The plan was discussed in Wednesday morning’s House Appropriations Committee meeting.

Small Business Association of Michigan President Brian Calley and Fenton Winery and Brewery owner Ginny Sherrow testified in support Albert’s plan.

“The pandemic has already led to countless business closures and thousands of other businesses just barely hanging on,” Calley said. “We don’t have time or money to waste and this plan provides meaningful help and hope for the road ahead.”

Sherrow said the struggles of her business over the past 10 months “have been excruciating.”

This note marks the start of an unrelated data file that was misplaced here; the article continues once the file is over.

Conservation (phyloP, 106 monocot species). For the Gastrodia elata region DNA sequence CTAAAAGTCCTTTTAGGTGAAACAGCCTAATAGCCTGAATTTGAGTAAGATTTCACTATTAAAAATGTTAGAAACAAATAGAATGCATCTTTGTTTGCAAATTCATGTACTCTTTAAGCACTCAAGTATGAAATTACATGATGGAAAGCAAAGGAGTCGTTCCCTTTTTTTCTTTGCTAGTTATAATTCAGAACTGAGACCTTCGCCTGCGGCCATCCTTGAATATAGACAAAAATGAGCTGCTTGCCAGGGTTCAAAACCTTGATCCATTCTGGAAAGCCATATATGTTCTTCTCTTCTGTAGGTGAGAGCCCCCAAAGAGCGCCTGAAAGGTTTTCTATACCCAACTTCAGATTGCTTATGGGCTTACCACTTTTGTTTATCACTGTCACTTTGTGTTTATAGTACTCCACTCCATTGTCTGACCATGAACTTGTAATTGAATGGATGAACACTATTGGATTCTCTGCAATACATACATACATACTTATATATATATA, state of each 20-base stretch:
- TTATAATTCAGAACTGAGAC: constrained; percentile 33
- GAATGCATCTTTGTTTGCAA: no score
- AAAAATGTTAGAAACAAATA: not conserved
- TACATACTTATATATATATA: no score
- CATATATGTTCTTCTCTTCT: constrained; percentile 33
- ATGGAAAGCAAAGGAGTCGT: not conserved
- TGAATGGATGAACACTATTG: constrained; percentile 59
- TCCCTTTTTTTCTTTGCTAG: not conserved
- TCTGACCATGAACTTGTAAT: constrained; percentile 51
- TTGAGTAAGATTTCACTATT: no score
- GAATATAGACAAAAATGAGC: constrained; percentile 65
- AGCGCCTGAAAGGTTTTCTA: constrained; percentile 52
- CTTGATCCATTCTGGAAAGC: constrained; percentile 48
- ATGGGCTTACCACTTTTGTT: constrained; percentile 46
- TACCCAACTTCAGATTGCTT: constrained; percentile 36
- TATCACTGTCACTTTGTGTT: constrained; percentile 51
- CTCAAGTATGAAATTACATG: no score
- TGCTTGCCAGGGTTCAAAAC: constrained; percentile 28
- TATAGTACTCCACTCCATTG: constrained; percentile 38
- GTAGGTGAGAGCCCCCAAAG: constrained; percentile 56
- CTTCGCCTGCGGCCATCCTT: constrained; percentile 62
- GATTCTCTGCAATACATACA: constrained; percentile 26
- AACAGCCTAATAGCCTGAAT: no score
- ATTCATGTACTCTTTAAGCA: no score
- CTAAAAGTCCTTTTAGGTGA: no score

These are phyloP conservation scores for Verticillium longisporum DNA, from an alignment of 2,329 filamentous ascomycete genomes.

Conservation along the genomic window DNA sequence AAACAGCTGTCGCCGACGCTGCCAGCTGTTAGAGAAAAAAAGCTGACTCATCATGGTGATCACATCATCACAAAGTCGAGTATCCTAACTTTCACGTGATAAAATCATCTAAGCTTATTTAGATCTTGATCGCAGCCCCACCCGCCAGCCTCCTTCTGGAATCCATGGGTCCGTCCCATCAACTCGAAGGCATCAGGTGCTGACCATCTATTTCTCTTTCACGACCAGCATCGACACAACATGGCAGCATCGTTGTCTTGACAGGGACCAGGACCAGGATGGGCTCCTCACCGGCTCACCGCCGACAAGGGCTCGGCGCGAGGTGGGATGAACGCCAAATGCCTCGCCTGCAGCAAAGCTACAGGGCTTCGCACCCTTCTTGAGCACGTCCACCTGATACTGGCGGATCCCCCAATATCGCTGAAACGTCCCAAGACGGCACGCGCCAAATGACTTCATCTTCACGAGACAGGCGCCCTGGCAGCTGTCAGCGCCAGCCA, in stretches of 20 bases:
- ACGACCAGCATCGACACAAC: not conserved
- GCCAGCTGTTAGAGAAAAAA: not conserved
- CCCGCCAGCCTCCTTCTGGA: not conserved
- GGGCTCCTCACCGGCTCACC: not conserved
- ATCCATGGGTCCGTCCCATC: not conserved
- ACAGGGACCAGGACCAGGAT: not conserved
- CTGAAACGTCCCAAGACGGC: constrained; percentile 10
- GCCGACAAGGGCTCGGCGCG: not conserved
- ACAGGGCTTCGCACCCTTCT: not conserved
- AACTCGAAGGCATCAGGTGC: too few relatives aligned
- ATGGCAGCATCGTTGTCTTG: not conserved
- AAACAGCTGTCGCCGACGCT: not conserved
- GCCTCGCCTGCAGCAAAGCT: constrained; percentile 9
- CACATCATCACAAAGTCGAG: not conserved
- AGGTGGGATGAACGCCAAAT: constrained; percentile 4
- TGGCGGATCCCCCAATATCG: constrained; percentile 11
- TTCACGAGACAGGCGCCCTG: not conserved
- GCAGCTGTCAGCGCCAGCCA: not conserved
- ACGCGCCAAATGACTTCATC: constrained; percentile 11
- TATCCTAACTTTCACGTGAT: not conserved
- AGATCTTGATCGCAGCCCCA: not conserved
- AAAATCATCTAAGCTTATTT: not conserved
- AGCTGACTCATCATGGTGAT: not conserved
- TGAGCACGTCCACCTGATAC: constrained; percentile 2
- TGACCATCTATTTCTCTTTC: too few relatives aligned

“We have been team players helping to flatten the curve, following the rules, making safety of our employees and customers a priority and so much more. We’ve passed the test so far, but many of us are at a breaking point,” Sherrow said.

Charlie Owens, of the National Federation of Independent Business, told the committee it is time for the Legislature “to take back its rightful role as a full partner in governing the state.”

“Michigan is an outlier among the nation and surrounding Midwestern states when it comes to opening up the economy and easing restrictions,” Owens said.

Businesses do not want to exist by pursing loans and grants from the government. They just want to get back to work, Owens said.

“We fully support the Legislature’s use of ‘the power of the purse’ to condition appropriations on their inclusion in the policy making process and oversight of state agency authority,” Owens said.